The Eastern Orthodox Ecumenical Patriarch Bartholomew, in 1995,
stressed that John’s seemingly violent prophecy must be read in harmony with the rest of the Bible. God’s justice on the world must also be balanced with what John says in his Gospel, that ‘God so loved the world’ that He sent His Son to save it (John 3:16).
‘But to us [Orthodox], God is like the sun, emanating life, grace and honor,’ the Patriarch stated. ‘Those who cut themselves off from that light find themselves in a hell of their own making.’
In a statement issued by Bartholomew’s office in Constantinople, he added, ‘The future seems to be as uncertain and insecure [today] as it did to the people of the Eastern Mediterranean almost two millennia ago as they read God’s message relayed to them by St. John in the Book of Revelation.
‘Its significance has been reinterpreted by successive generations seeking truth and rational confidence in periods of crisis’ (p. 324-5, T.L. Frazier, A Second Look at the Second Coming).
The figure of the Antichrist has consistently attracted the special attention of many people. Paradoxically, some Christians even seem to be more interested in the coming of the Antichrist than in Christ’s final victory over him.
The eschaton is often understood as a realm of fear: an imminent global catastrophe and devastation. The end of the world is not awaited with eagerness, as it was in early Christianity; rather it is feared and shuddered at with horror.
By contrast, New Testament and patristic eschatology is one of hope and assurance: it was Christ-centred rather than Antichrist-centred. When the apostles speak in their epistles of the nearness of Christ’s Second Coming, they do it with great enthusiasm and hopefulness.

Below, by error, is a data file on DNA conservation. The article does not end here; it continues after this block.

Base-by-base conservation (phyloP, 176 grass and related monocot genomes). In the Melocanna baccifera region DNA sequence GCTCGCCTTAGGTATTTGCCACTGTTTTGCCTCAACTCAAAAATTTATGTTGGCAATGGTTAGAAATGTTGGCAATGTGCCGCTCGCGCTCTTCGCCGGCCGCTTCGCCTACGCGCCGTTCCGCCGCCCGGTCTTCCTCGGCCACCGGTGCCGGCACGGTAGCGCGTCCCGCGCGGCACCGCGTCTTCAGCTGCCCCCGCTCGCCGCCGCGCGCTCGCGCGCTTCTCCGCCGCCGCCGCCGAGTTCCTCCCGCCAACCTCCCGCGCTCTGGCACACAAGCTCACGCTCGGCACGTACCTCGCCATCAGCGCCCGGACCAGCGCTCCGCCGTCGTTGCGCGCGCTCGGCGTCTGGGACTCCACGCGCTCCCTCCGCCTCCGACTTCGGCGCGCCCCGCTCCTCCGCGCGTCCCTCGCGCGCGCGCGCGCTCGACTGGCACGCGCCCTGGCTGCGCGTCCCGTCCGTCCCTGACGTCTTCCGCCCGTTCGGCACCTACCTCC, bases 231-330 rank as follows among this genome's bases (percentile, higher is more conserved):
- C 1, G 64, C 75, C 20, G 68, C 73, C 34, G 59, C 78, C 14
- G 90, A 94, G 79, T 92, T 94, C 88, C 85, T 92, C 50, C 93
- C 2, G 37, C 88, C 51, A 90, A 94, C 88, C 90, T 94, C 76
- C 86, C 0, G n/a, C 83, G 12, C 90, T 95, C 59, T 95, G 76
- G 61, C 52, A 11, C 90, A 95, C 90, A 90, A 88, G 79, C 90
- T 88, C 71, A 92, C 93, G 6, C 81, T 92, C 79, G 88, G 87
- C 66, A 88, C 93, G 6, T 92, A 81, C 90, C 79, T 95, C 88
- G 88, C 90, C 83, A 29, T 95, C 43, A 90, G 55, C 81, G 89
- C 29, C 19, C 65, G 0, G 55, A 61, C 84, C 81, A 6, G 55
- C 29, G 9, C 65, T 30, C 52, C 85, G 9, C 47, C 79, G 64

They were not very much interested in the chronological nearness of the Second Coming; more importantly, they lived with a constant feeling of Christ’s presence (the Greek word for “coming”, parousia, also means “presence”).
The early Church lived not by fear at the coming of the Antichrist, but by the joyous expectation of the encounter with Christ when the history of the world would end.
The eschatological “last times” begin at the very moment of the Incarnation of the Son of God and will continue right up until His Second Coming. The “mystery of lawlessness”, of which St Paul speaks, is already “at work” (2 Thess.2:7); it will be more and more clearly revealed in history.
Together with the uncovering of evil, however, there will also be the activity of humanity’s inner preparation to encounter its Saviour. The battle between Christ and the Antichrist will end with the former’s glorious victory.
The sight of Christians is directed to this victory, not to the time of turmoil that will precede it, a time which has, in fact, already begun and may continue for a long time to come.
The end of the world will mean the liberation of humanity from evil, sufferings and death, and its transformation and movement to another mode of existence, whose nature is not yet known to us.
Of this glorious outcome of human history, St Paul speaks as follows: “Lo! I tell you a mystery. We shall not all sleep, but we shall all be changed, in a moment, in the twinkling of an eye, at the last trumpet.
“For the trumpet will sound, and the dead will be raised imperishable, and we shall be changed. For this perishable nature must put on the imperishable, and this mortal nature must put on immortality.
“When the perishable puts on the imperishable, and the mortal puts on immortality, than shall come to pass the saying written: “Death is swallowed up in victory” (1 Cor.15:51-54).
Also from this catechism:
Most assuredly, God is not a party to evil, yet evil is somehow under His control: it is God Who sets the boundaries in which evil can operate.